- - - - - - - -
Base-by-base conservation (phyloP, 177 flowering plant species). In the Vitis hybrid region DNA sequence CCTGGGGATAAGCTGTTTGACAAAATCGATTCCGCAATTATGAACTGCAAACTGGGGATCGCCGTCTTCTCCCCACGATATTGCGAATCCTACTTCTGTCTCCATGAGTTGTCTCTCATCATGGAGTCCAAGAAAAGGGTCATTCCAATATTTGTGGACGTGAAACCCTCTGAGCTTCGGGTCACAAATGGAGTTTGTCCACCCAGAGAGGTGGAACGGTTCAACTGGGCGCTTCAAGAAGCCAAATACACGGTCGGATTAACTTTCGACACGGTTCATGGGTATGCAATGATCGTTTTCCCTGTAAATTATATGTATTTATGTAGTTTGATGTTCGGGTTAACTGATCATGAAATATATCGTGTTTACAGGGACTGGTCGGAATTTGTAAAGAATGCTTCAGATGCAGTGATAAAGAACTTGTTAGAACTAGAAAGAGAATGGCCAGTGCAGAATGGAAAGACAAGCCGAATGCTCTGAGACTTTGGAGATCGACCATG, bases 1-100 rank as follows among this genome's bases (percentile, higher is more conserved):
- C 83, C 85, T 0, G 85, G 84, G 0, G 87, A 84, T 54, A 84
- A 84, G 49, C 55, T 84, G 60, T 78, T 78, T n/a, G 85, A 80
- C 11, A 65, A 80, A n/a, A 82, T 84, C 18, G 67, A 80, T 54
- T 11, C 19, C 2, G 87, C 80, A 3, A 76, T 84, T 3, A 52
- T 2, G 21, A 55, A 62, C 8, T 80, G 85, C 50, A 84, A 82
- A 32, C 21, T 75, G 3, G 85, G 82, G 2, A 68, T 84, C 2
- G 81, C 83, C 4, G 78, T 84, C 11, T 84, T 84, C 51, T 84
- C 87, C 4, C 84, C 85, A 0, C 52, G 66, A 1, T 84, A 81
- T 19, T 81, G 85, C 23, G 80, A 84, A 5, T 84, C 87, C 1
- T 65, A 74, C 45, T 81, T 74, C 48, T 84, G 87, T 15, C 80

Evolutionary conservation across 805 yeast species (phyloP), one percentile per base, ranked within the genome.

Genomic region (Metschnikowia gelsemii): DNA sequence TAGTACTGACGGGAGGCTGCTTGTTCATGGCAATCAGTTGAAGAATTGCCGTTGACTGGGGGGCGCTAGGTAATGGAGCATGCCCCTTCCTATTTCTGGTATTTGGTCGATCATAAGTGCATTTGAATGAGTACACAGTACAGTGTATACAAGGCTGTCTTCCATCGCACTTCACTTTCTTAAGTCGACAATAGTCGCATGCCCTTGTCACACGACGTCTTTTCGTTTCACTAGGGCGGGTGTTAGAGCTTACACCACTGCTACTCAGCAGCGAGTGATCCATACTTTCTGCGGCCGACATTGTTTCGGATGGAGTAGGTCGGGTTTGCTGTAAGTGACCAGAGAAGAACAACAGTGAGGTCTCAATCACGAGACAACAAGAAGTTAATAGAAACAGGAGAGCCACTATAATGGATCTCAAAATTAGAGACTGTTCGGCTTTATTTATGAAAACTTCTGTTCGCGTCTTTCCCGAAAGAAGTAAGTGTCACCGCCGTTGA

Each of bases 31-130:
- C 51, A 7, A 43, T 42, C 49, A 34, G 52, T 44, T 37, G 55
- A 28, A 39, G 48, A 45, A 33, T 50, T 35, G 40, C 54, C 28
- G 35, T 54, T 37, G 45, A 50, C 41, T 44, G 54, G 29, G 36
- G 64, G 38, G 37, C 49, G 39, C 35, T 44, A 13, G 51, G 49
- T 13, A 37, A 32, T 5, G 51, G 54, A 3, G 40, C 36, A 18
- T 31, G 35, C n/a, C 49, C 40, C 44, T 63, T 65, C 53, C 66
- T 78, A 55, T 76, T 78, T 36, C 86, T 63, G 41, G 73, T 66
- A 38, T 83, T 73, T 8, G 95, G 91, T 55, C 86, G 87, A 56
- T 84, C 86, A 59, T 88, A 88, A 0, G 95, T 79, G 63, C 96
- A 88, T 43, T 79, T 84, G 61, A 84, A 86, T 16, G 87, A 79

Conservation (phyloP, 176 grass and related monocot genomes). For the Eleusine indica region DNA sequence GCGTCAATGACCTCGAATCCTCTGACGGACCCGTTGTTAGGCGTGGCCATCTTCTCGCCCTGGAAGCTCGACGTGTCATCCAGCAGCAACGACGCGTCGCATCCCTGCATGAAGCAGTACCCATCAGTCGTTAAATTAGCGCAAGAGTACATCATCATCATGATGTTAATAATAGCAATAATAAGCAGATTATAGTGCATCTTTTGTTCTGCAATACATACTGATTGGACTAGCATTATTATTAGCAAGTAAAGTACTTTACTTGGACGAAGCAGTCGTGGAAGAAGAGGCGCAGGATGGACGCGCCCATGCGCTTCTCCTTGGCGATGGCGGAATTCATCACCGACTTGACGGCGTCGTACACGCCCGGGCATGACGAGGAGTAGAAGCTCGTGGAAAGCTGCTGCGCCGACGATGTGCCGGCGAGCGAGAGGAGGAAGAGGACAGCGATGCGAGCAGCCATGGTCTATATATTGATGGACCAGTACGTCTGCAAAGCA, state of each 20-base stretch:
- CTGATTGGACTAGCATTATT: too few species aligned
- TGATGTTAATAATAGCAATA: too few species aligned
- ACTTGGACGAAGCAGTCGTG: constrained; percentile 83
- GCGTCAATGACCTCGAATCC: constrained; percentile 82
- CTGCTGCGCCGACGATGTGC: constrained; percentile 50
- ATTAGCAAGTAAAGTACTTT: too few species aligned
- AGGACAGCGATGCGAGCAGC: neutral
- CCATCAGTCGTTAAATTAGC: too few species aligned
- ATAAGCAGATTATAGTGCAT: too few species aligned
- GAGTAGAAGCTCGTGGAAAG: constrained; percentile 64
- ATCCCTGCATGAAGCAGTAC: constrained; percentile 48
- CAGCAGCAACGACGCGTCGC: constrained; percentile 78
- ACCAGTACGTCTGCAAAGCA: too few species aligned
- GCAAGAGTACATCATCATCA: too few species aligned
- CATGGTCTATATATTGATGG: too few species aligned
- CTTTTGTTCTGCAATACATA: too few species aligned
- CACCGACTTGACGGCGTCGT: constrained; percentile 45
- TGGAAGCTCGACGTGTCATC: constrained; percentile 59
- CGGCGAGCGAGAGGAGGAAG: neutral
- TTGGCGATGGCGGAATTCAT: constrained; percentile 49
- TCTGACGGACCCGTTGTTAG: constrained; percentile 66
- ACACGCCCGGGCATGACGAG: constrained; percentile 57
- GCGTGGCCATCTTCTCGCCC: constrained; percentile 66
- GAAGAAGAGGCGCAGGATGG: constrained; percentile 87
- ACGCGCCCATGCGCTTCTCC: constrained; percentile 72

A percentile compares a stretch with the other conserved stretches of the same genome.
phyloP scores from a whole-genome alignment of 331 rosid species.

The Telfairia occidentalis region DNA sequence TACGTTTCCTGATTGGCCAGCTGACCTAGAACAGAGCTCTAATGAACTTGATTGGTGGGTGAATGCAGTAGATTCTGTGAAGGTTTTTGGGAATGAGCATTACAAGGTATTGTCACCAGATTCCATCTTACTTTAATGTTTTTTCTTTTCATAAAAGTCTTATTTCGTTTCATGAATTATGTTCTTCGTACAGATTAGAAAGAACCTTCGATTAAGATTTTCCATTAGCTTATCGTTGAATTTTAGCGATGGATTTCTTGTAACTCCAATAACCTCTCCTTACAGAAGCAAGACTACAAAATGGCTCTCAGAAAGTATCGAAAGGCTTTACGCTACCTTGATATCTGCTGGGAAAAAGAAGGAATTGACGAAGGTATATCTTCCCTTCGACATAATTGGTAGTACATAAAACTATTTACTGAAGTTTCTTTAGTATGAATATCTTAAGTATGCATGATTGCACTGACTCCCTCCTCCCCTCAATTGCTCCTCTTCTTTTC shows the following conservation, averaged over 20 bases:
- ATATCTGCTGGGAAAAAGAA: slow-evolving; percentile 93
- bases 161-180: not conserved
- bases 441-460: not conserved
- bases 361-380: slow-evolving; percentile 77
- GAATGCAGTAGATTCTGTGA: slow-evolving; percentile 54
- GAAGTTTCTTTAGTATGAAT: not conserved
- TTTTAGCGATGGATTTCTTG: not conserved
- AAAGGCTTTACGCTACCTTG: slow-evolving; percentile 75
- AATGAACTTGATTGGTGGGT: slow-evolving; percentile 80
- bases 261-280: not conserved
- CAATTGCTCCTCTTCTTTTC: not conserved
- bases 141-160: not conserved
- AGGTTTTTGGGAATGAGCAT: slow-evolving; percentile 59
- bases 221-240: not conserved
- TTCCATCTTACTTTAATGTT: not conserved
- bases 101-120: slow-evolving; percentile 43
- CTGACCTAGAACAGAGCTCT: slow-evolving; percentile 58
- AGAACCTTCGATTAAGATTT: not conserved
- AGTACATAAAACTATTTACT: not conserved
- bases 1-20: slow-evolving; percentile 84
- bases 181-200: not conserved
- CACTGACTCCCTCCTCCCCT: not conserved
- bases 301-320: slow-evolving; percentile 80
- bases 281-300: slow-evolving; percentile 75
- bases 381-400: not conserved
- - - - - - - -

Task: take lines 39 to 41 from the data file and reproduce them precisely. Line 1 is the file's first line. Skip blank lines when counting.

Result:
- GCAAGAGTACATCATCATCA: too few species aligned
- CATGGTCTATATATTGATGG: too few species aligned
- CTTTTGTTCTGCAATACATA: too few species aligned